Natural flow with a premium feel also sums up the infotainment system: The same 8.8-inch full colour unit on the Mazda 3, and controlled solely by rotary dial.
We personally detest touchscreens, so this is balm to us, but its snappy, clear graphics, full navigation and infotainment features (Apple CarPlay and Android Auto) rank it amongst the best systems around, bar none. It even has voice commands that (mostly) work. Our only complaint is it nannies the user – you can’t input a navigation destination unless you’re in P with the handbrake on.
The model driven here is the top-range Luxury variant, which can be identified by the brown trim elements in the dash and door panels, while the Classic and Elegance models have blue. Buyers have a choice of white, blue, or black leather, the test car’s soft, white leather was a nice change from the usual dark interior of a mainstream SUV.
The CX-30 also delivers on the SUV promise of increased room: The rear can hold two adults comfortably, with decent legroom and headroom. The latter thanks to cut-outs for passengers’ heads, despite the car not being as tall as other Japanese SUVs. Boot space is much larger than a small hatchbacks, at 430-litres, though smaller than the Honda HR-V’s cavernous 470-litres, but the Mazda gains points again with an electric tailgate.
Note that the Luxury version has 422-litres because of the underfloor subwoofer that’s part of the ear-tickling 12-speaker Bose premium sound system.
That brings us to the question of which variant to get – Classic, Elegance, or Luxury?
The Classic, at S$107,888 with COE, still isn’t quite as inexpensive as its rivals but we think the overall experience is still good enough to warrant the premium, and the 8.8-inch infotainment system is still there, plus Mazda’s Classic Acoustics sound system is pretty good.
But it’s only a $5k step-up to Elegance and that is hard to ignore. Essentially the split between the Luxury and Elegance models is the Bose sound system, powered driver’s seat, and most importantly, the active safety systems.
While the Elegance retains the blind spot monitor and rear cross traffic alert, it misses out on everything else, namely adaptive cruise control, autonomous braking, lane departure warning and lane keeping, driver monitoring/attention alert. Other safety features it lacks are adaptive LED headlights and the 360-degree parking camera.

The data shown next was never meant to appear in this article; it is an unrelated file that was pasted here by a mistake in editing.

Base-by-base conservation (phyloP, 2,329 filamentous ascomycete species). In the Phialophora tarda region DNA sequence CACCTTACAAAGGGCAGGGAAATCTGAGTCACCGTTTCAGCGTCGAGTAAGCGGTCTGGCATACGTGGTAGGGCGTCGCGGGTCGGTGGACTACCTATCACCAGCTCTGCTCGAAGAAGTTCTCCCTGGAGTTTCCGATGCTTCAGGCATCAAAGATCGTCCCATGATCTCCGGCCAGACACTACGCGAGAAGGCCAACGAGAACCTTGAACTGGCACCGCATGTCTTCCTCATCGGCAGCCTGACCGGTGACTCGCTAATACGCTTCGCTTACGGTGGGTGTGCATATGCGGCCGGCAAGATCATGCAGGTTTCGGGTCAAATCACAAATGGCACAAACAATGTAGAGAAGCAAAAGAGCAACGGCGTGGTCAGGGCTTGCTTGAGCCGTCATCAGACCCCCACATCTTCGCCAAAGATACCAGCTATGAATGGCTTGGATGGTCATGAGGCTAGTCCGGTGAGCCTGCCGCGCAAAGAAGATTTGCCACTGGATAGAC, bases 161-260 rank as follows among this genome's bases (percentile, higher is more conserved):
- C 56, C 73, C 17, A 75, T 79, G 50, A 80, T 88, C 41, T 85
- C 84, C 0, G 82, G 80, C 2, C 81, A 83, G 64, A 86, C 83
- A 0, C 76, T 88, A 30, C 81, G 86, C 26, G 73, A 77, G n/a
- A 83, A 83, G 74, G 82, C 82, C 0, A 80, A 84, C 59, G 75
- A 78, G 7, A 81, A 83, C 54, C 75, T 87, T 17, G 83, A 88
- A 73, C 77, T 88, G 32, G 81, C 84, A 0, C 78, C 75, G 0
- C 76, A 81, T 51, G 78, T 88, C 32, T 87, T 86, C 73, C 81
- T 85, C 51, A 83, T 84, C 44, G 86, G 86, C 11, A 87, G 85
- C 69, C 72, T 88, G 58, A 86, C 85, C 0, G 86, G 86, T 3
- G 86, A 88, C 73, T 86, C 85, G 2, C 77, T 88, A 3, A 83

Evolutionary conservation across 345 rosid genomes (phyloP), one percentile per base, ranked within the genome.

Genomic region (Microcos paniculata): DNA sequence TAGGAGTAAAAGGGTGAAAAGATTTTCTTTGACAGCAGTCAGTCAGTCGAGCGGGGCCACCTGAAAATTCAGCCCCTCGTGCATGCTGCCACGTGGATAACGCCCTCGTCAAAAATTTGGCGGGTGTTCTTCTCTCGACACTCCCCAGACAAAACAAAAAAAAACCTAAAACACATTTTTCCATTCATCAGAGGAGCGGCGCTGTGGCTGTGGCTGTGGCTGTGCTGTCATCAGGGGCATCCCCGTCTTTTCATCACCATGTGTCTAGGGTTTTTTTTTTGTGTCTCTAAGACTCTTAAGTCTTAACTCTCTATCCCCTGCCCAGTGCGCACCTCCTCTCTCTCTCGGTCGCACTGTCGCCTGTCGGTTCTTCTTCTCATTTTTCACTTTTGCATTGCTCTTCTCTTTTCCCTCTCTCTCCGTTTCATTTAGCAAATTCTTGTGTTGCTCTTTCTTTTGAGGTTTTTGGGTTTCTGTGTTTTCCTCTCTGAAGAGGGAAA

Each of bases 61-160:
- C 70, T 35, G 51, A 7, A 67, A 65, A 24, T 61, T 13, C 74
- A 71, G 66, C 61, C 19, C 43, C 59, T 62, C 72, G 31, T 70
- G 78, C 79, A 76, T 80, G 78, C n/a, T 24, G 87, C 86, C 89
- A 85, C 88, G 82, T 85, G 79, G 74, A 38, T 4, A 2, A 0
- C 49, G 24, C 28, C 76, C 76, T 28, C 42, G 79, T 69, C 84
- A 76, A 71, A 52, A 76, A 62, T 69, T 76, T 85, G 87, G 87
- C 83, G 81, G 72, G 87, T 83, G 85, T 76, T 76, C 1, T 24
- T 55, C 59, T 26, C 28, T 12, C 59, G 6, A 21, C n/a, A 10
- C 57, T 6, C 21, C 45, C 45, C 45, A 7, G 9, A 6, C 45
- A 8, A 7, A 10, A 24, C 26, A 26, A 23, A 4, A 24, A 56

Normally we’d advise buyers to go straight for the Luxury model as a result, it has all the things that add up to a premium experience and a big accolade – being one of the safest cars Euro NCAP has tested. In our experience, the average Singaporean buyer may not want to shell out S$10k for more safety, but it’s not like the Elegance skimps on safety with its seven airbags and BLIS. Another point towards the Elegance:
The Elegance model does have 16-inch wheels, like the Classic, and that could translate into a comfier overall ride, and it also retains the Luxury model’s all-important sunroof.
You can’t go wrong with either model though, the CX-30 is a terrifically competent package, and given the slight price premium you pay over mainstream East Asian rivals, it’s perhaps better to think of it as a mainstream alternative to a BMW X1 or Lexus UX.
The absence of a premium badge being a major factor is something only you can decide on, but we think the car’s target audience isn’t looking at affordability as the prime directive here, rather those who want more for their money will get it with the Continental-rivalling CX-30.
Mazda CX-30 Luxury
|Engine||1,998cc, inline 4|
|Power||165hp at 6000rpm|
|Torque||213Nm at 4000rpm|
|VES Band / CO2||B / 150g/km|
|Price||S$122,800 with COE|